Saturday, January 19, 2008

John Yoo waging lie-fare against the American people.

John "torture memo" Yoo is a real funny guy. In an Op-Ed in the Philadelphia Inquirer (aka a fifth-rate right wing rag) he writes that terrorists (actually American lawyers, same thing really) are using the courts to "harass the men and women in our government, force the revelation of valuable intelligence and press novel theories." [He's one to talk about "novel theories!"] These "terrorists" by bringing suits against members of the Bush administration, the ones who had a hand in violating their client's constitutional rights, are simply fifth columnists for al-Qaeda who are conducting "lawfare" against the United States (i.e. members of the Bush administration accused of war crimes).

That's rich!

Surely, anyone who would dare defend the likes of Jose Padilla, Yoo contends, is working for al-Qaeda. Remember, he warns, "Padilla is no innocent:" Not only was he convicted of working for al-Qaeda in Miami (home of the dumbest jurors in the world) but "the conviction did not even address his detention in 2002 at Chicago's O'Hare Airport on allegations that he returned from Afghanistan to carry out a 'dirty bomb' attack on a major U.S. city."

The way Yoo makes it sound like this guy was so guilty that the government didn’t even have a chance to get around to charging him with the dirty bomb thing. The fact is, the government detained an American citizen at a military brig for three years without any charges and denied him recourse to the right of Habeas Corpus, the 700 year-old common law protection against being detained without charge.

For good measure, Yoo adds that a court in South Carolina upheld his detention but omits the fact that Alberto "waterboard" Gonzales and his masters were afraid that the Supreme Court was on the verge of blowing all Yoo's crackpot legal theories out of the water, so the government decided to hastily charge Padilla and combine his case with two other al-Qaeda suspects with Arab names. The government's case against Padilla rested solely the evidence of Padilla's finger prints on an al-Qaeda job application.

But, forget about all that, it's all in the past, we're at war damn it, something Padilla's lawyers and the foes of the president [i.e. the terrorists] don't understand. Padilla and Salim Hamdan and all those "worst of the worst" types at Gitmo are all of sudden prisoners of war, not enemy combatants, after all. Yoo informs us that "capturing prisoners has been a permanent feature of war throughout human history. . . Sometimes, unfortunately, the enemy has included U.S. citizens --- in the Civil War, every Confederate soldier was a citizen."

What Yoo seems to forget is that Confederate soldiers, until the very end of the war, were regularly paroled after a number of weeks in exchange for U.S. prisoners. They weren't held in solitary confinement for years on end while being bombarded with loud music, exposed to extremes in temperatures and waterboarded to within an inch of their lives. And his contention that the taking of prisoners is specious anyway, because prisoners of war have legal rights, the very rights Yoo's various memos and legal musings have been denying them all along. (You can't have it both ways, John!)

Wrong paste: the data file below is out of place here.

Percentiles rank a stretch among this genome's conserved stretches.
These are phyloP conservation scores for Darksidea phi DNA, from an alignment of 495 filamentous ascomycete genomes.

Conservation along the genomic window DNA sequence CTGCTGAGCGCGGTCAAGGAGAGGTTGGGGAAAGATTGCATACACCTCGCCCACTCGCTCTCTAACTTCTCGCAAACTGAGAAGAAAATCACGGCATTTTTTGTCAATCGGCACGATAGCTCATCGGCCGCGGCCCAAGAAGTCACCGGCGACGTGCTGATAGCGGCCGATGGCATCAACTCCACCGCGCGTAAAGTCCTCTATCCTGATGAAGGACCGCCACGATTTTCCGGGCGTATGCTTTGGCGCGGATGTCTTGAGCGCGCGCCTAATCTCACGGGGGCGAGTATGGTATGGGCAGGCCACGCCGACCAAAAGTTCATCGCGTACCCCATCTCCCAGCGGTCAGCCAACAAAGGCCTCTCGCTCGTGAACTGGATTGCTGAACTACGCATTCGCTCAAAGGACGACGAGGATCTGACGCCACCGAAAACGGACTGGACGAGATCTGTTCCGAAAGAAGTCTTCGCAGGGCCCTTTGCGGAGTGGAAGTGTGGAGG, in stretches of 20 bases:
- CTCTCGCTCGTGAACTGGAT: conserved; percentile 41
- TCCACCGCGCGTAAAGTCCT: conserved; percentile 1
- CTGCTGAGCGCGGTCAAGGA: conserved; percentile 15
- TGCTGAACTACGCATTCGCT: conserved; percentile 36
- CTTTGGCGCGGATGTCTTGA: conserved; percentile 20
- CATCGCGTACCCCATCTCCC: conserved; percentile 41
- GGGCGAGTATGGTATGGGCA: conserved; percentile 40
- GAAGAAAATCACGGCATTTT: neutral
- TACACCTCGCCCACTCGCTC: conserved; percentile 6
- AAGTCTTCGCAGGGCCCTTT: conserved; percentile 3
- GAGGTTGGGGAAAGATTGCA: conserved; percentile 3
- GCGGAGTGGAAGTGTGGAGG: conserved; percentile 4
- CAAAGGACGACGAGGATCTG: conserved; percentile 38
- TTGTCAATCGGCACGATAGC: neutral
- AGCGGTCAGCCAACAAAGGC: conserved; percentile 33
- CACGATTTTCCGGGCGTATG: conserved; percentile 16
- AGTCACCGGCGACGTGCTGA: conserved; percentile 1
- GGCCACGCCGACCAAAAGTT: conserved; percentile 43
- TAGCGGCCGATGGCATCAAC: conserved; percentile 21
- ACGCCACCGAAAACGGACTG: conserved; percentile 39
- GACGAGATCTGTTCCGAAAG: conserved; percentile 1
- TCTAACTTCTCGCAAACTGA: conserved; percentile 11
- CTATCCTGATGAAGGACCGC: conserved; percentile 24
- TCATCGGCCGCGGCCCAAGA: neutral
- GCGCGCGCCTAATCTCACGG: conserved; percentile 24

Yoo makes the outrageous assertion that by Padilla's lawyers going after him and his co-conspirators in the courts is equivalent to Abraham Lincoln being made to worry about being held legally liable for issuing the Emancipation Proclamation on his sole authority as Commander-in-Chief. [That plow won't scow, John!] This neatly aligns the GWOT and all its abuses, fully enabled by him and his wacky legal theories, with the freeing of the slaves. And, as if that's not chutzpa enough, Yoo writes that by making "soldiers, agents and officers who have to respond to the next 9/11" have to "worry about personal liability [and] hiring lawyers" lawsuits create "exactly the conditions that make a nation susceptible to a surprise attack, whether a Pearl Harbor or a 9/11."

Apparently, this is a nation of men, not laws anymore. In John Yoo's brave new world seeking to hold him and his cronies accountable for breaking the law is tantamount to attacking the United States, a la 9/11. One might argue that if these "soldiers, agents and officers" weren't breaking the law, they'd have nothing to worry about, but ultimately soldiers don't make the rules, they just follow them. Yoo is attempting to muddy the waters in order to shield himself in the name of protecting out troops (how low can you go?). Yoo signed off on the rules and he's responsible for the all the deleterious consequences that have befallen our once great nation, considered now to be a pariah nation by many around the world.

If we don't hold the likes of Yoo and Cheney's Rasputin David Addington to account for the egregious abuses and rampant violations of the law they've overseen these past seven years, then we might as well just pack it up and get used to living in a country that locks up its citizens on a whim and rewards those that prey on them with a forum in newspapers to propagate their self-serving justifications.


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